Growth of food prices in May hit record highs over the past 10 years, despite the fact that world cereal production may also reach unprecedented levels. The Food and Agriculture Organization of the United Nations (FAO) reports.
It has reached its highest value since September 2011, which is only 7.6 percent below the all-time high.
The main factor behind the rise in prices for cereals was the rise in prices for maize — the average prices exceeded the last year’s indicator by 89.9 percent. However, in May, due to favorable crop prospects in the USA, price of maize dropped slightly.
World wheat prices also began to decline at the end of the month. But on average, May prices were 6.8 percent higher than the April ones. The FAO Vegetable Oil Price Index rose 7.8 percent in May, driven by higher prices for palm, soybean and rapeseed oils.
At the same time, according to the forecasts of FAO, in 2021 the world will produce almost 2,821 billion tons of grain, which is 1.9 percent higher than the 2020 level. However, most likely, the demand for grain will also grow in the next two years, which will amount to 2,826 billion tons and is 1.7 percent more than last year. Grain stocks will grow after a three-year decline, but very moderately — by only 0.3 percent.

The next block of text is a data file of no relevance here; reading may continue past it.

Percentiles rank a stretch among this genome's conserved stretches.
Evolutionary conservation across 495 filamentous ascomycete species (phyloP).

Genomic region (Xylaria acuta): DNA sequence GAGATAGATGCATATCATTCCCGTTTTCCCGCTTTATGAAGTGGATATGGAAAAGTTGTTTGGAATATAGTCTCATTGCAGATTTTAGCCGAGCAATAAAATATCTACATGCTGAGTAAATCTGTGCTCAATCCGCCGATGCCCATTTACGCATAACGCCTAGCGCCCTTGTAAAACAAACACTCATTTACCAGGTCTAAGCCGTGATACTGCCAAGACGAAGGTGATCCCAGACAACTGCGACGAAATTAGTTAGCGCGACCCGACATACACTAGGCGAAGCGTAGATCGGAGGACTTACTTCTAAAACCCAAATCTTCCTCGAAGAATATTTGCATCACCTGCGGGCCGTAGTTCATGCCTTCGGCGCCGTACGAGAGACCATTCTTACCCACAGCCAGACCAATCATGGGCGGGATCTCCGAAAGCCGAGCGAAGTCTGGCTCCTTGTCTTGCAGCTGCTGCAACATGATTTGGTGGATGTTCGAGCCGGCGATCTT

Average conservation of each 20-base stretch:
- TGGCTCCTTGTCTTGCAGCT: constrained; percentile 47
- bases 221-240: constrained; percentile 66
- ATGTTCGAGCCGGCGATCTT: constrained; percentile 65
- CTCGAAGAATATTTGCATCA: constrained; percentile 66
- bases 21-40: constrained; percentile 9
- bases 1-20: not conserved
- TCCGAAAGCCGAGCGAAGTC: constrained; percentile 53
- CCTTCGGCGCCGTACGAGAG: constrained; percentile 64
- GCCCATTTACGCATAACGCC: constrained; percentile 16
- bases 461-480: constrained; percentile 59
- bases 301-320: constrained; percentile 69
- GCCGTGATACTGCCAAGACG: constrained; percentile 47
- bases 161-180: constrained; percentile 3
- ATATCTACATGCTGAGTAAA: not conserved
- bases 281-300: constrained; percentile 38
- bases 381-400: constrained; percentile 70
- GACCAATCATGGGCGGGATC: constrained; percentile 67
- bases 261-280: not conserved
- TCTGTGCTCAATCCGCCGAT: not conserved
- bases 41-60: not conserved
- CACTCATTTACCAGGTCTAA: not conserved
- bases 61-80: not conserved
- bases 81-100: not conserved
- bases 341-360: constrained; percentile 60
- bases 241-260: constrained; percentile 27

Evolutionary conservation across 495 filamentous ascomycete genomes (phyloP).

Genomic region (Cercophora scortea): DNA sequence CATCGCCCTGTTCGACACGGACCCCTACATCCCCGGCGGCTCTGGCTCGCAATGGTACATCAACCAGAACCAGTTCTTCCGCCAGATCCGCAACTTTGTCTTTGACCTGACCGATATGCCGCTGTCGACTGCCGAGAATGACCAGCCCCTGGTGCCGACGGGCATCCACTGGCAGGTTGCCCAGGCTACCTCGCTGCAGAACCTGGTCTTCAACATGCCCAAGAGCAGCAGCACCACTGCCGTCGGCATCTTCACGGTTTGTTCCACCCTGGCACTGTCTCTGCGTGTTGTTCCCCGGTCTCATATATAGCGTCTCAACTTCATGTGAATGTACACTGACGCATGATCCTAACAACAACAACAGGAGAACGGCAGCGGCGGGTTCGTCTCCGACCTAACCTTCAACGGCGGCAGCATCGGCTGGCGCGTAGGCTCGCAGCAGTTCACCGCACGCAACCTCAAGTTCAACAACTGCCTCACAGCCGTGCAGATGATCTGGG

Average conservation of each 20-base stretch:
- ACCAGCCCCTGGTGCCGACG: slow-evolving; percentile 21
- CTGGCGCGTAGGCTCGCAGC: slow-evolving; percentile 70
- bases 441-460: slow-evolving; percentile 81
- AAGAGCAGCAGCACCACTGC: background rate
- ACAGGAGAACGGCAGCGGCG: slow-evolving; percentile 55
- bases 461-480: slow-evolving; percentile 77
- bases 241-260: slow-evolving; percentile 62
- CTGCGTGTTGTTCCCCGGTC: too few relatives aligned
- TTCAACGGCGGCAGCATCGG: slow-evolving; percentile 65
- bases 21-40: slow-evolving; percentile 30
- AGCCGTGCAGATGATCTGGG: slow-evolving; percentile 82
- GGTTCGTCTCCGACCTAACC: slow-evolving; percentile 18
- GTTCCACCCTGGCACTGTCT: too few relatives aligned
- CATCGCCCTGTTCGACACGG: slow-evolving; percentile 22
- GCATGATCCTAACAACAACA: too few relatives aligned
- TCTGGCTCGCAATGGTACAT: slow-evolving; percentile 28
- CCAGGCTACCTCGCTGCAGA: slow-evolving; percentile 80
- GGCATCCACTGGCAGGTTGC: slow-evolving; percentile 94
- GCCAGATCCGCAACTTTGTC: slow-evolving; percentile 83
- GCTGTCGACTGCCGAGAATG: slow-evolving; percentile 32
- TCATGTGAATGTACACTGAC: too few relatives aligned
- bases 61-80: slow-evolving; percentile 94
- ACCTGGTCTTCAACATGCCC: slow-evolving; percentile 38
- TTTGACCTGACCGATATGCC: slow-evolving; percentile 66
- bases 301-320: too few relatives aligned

Price of sugar also rose — by 6.8 percent. The reasons are delays in the harvesting campaign and expected low yields in Brazil, the world’s largest sugar exporter. Large deliveries from India somewhat slowed down the rise in prices, but could not compensate for the negative factors.
Meat prices in May increased by 2.2 percent — mainly due to an increase in imports to China, as well as an increase in domestic demand for poultry and pork in the leading producing regions.
The FAO Dairy Price Index increased by 1.8 percent due to strong import demand for skimmed and whole milk powder.